The climate crisis is the biggest risk facing life on the planet and adapting, retrofitting and reusing buildings can be a central part of how we tackle this ever more urgent crisis. We therefore want to help organisations reuse buildings (as we have always done) but also to help them ensure their buildings and operations reduce and mitigate their impact - this will include working with partners to develop new finance and providing guidance to projects in tackling the often-complex choices involved in making buildings more sustainable.

Through our Annual Plans and communications, we will announce the funding available during each year and our annual fundraising priorities.

Supporting charities and social enterprises to take ownership of, develop and sustain new uses for historic buildings

As well as funding for individual projects and organisations, we know that our expertise – built up over 50 years’ experience of investing in heritage and community-led regeneration – is a highly regarded source of knowledge.

Many of the organisations we advise are inexperienced in the process of regenerating historic buildings and may only carry out one project in their lifetime. Early advice, coupled with targeted funding, is therefore seen as critical to effectively starting up projects and our team of UK wide expert officers will continue to be a foundation of the support and guidance we offer to organisations. We will also use our network of consultants and partner organisations to help bring additional insight and experience to the charities and social enterprises we work with.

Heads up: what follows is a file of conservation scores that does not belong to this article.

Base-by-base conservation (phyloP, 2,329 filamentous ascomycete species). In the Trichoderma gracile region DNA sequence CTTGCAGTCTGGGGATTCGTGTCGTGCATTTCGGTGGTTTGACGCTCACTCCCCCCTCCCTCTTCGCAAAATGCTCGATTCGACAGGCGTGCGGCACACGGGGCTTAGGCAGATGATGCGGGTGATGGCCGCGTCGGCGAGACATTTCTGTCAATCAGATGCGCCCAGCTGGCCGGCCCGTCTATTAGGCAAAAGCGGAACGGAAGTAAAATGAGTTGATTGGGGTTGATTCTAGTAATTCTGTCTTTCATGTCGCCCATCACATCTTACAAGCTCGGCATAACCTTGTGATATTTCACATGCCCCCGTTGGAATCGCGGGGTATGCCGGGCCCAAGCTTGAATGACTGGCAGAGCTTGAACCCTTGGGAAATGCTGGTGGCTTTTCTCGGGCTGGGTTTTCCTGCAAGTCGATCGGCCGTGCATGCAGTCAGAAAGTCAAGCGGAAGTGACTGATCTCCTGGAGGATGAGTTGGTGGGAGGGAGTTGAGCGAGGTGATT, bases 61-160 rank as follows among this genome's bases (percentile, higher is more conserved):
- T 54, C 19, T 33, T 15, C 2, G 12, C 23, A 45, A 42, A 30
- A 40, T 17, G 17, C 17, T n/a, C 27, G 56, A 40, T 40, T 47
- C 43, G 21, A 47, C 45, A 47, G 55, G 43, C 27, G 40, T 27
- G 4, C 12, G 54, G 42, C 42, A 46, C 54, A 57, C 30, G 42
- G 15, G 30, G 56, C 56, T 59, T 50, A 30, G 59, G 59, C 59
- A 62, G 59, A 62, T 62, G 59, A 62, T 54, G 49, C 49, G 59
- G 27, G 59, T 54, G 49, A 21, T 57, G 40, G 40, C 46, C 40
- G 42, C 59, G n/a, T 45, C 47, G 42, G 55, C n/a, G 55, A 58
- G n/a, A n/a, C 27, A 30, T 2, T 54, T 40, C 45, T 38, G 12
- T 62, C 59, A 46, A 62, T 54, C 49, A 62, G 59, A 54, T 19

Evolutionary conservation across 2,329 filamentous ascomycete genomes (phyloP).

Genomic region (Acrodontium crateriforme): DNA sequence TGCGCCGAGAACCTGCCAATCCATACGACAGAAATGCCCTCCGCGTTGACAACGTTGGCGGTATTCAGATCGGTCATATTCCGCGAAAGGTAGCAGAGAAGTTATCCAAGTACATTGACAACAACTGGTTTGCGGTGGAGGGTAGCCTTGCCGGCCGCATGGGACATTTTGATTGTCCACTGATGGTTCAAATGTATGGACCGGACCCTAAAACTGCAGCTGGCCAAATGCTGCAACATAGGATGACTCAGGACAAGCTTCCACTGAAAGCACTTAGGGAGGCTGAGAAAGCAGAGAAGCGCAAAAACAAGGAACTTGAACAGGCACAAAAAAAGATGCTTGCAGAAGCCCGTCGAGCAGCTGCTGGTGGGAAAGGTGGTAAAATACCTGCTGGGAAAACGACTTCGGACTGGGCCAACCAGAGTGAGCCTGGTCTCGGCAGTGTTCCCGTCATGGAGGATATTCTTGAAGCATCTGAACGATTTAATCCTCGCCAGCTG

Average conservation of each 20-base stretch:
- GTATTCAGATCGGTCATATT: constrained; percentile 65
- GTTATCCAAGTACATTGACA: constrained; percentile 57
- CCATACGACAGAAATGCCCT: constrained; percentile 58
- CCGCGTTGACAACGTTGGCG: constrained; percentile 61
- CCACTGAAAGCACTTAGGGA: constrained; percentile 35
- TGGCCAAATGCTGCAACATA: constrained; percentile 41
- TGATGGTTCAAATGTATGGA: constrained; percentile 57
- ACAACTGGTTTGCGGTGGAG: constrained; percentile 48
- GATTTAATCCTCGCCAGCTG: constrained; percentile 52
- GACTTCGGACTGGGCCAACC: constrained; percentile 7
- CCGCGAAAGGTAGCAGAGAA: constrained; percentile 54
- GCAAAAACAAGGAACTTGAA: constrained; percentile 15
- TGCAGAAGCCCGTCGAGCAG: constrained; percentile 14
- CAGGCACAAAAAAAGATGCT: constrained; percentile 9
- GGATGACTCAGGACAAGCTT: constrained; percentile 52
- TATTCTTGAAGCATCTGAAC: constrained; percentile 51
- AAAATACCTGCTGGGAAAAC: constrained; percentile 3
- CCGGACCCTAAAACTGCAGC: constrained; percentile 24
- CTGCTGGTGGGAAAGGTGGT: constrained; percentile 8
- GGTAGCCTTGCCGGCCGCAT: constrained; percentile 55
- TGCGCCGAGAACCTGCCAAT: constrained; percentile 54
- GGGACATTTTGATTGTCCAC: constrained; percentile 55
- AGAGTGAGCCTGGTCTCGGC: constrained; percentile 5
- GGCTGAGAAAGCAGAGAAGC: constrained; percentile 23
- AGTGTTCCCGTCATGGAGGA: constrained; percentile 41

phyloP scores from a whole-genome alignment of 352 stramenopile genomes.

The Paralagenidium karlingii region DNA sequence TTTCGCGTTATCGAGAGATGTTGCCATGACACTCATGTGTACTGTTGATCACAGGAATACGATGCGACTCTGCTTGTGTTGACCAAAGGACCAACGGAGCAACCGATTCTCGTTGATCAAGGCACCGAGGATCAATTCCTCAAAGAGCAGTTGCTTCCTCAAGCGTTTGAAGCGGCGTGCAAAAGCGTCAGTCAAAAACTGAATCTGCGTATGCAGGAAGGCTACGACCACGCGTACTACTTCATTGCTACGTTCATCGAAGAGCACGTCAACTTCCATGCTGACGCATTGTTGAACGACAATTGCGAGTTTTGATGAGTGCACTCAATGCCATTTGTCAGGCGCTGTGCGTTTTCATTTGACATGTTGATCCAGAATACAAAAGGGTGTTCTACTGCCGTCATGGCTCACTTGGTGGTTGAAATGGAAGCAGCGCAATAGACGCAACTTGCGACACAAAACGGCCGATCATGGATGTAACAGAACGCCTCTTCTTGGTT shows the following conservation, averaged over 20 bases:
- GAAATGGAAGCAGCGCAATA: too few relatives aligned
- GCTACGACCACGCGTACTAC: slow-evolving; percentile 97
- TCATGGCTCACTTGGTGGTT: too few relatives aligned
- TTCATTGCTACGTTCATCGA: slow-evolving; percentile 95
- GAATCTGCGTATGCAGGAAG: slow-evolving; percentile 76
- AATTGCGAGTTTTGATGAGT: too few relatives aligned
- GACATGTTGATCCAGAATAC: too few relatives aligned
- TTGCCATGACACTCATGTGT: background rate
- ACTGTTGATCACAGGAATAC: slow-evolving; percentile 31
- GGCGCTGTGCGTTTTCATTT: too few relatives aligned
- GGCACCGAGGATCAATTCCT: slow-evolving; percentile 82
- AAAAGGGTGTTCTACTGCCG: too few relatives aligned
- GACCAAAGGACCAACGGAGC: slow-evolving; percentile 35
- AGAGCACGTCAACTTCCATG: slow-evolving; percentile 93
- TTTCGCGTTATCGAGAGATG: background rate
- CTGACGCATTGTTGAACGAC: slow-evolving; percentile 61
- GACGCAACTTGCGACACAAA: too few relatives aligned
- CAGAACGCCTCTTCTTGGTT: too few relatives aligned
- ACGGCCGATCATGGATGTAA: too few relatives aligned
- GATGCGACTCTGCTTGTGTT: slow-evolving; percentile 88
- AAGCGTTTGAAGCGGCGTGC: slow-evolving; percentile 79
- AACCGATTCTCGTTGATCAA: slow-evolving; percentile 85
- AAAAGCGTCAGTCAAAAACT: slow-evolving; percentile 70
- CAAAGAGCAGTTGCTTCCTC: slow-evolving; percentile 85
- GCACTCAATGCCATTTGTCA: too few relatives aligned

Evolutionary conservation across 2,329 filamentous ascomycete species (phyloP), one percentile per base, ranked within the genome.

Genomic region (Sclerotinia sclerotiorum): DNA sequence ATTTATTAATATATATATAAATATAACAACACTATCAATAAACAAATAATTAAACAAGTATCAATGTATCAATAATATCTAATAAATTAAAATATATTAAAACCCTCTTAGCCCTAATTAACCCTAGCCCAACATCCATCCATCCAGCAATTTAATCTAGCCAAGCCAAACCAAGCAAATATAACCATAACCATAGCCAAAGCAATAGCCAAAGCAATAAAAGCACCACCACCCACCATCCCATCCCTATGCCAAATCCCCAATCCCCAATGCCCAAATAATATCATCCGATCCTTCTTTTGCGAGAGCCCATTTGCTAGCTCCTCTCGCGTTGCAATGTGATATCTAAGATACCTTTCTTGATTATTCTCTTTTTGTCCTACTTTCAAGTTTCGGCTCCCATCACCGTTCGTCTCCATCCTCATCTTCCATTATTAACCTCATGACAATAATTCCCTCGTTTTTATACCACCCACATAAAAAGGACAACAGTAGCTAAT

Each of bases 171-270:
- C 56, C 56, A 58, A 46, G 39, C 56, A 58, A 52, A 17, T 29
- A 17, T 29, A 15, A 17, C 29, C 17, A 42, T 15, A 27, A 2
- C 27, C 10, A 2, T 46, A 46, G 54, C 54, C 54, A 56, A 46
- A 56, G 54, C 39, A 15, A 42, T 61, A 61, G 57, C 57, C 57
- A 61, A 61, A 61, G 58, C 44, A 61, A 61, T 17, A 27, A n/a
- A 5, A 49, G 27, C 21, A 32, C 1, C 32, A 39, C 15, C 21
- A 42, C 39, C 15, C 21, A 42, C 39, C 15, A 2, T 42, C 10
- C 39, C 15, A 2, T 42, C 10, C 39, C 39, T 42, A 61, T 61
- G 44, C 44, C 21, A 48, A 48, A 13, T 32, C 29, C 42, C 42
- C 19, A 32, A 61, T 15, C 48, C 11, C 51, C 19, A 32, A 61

During our last strategy we launched our Re-Plan service, which provides business support and advice to operational organisations. The demand for RePlan has been high in recent years, as a consequence of COVID-19 and the knock-on effects following the pandemic.

We will continue to ensure that we combine our funding with pragmatic, easy to access advice and guidance and expand our advisory services, including RePlan, into any new areas where gaps are identified and where we have the resources to assist organisations.

“The most valued aspect is early support, followed by sustained support at key stages - continuing to invest in a challenging project over an extended period of years and responding to changing needs.”